Congenital Heart Disease

What Is Congenital Heart Disease?

Congenital heart disease, also known as a congenital heart defect, is a problem with the heart's structure that is present at birth. Common problems include holes in the heart, and misplaced, malformed, and/or missing valves, vessels and heart chambers. Most heart defects involve a combination of these problems. These defects either obstruct blood flow in the heart or vessels near it or cause blood to flow through the heart in an abnormal pattern.

What Causes Congenital Heart Disease?

Heart defects are among the most common birth defects and are the leading cause of birth defect-related deaths. Approximately 40,000 babies are born each year with congenital heart disease, and 4,000 will not survive the first year.

Heart defects are about three times more common than muscular dystrophy and childhood cancer and about 40 times more common than cystic fibrosis. For most people, the cause of congenital heart disease is unknown; however, there are some factors associated with an increased chance of developing the disease.

For most people, the cause of congenital heart disease is unknown; however, there are some factors associated with an increased chance of developing the disease.

  • Genetic abnormalities.
  • Alcohol or drug abuse during pregnancy.
  • Maternal viral infections, such as rubella, in the first trimester of pregnancy. 

The risk of having a child with congenital heart disease is higher if a parent or sibling has a congenital heart defect.

What Are the Symptoms and How Is It Diagnosed?

It is possible to have a heart defect and show no symptoms at all. In adults, if symptoms are present, they may include:  

  • Shortness of breath
  • Limited ability to exercise 

Congenital heart defects may be diagnosed before birth, right after birth, during childhood or even in adulthood. 

Congenital heart disease is typically detected when an abnormal heart sound or heart murmur is heard by the doctor. Depending on the type of murmur the doctor hears, he or she may run additional tests to determine if a congenital heart defect is present.


Treatment for congenital heart disease is based on a number of factors, including the type and severity of the defect, age of the patient and other related elements. Prescription medication may be the first line of treatment. If medications are not effective, then a more invasive treatment may be necessary.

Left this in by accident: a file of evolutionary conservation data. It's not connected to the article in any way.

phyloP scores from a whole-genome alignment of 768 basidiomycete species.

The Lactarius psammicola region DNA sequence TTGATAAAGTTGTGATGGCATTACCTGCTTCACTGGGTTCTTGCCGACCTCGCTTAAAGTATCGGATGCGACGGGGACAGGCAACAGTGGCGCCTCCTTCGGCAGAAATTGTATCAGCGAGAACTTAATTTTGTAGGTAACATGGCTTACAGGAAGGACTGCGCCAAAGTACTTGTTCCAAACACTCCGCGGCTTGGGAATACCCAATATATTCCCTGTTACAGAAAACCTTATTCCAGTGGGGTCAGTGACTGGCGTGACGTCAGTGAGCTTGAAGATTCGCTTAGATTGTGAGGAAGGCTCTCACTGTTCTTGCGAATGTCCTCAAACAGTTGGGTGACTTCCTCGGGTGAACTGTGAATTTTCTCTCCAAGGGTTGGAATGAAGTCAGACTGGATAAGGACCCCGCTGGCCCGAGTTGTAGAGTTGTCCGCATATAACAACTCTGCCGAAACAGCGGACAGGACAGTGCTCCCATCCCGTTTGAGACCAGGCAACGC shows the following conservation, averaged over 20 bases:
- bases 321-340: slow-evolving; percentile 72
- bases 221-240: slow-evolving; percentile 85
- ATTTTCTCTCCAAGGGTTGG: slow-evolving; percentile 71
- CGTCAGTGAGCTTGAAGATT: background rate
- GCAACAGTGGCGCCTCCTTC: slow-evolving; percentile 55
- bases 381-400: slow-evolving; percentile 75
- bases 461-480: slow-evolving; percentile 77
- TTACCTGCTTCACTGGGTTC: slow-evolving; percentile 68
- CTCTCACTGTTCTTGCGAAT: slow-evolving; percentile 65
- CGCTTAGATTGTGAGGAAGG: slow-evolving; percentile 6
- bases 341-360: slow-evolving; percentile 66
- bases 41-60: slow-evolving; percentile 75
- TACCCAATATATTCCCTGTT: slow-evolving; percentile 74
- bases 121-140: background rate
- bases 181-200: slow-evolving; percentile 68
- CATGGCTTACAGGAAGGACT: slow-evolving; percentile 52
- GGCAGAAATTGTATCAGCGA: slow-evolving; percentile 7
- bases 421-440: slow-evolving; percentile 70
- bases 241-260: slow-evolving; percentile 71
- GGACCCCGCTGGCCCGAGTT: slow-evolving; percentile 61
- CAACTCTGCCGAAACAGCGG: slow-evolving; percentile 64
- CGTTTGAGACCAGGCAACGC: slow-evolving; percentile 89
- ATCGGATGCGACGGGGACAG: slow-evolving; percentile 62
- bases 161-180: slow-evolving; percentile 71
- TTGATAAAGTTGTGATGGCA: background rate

Catheter-based procedures may be the next best option for heart defect patients. If none of the catheter-based procedures is an option, surgery may be necessary. Surgery may either be palliative, which relieves symptoms but does not cause blood to flow normally, or reparative, which fixes the underlying problem.

Most adults with congenital heart disease should be monitored by a heart specialist and take precautions to prevent any serious infection of the heart valve throughout their lives.


Due to medical breakthroughs, more than 90 percent of children born with heart defects are now expected to live to adulthood and beyond.

Common long-term problems include:

  • Rhythm problems.
  • Valve problems,
  • Heart failure,
  • Heart infection.
  • Stroke.

Most adults with heart defects have few or no ongoing physical limitations or symptoms. With appropriate medical care, adults and children with all kinds of heart defects can now live longer, fuller lives than in the past.

About the Congenital Heart Team

Our KACH Program is led by Andrew R. Leventhal, MD, PhD, one of only a few adult congenital heart disease specialists in the nation. With broad cardiovascular disease experience – including heart valve repair, structural heart conditions and interventional cardiology – Dr. Leventhal provides personalized, expert management and care for your condition. Dr. Leventhal collaborates with other Gill Heart & Vascular Institute experts to ensure you receive testing and treatments that address your unique heart condition.

To Find Out More

Gill Heart & Vascular Institute
Adult Congenital Heart Association (ACHA) 

This content was produced by UK HealthCare Brand Strategy.

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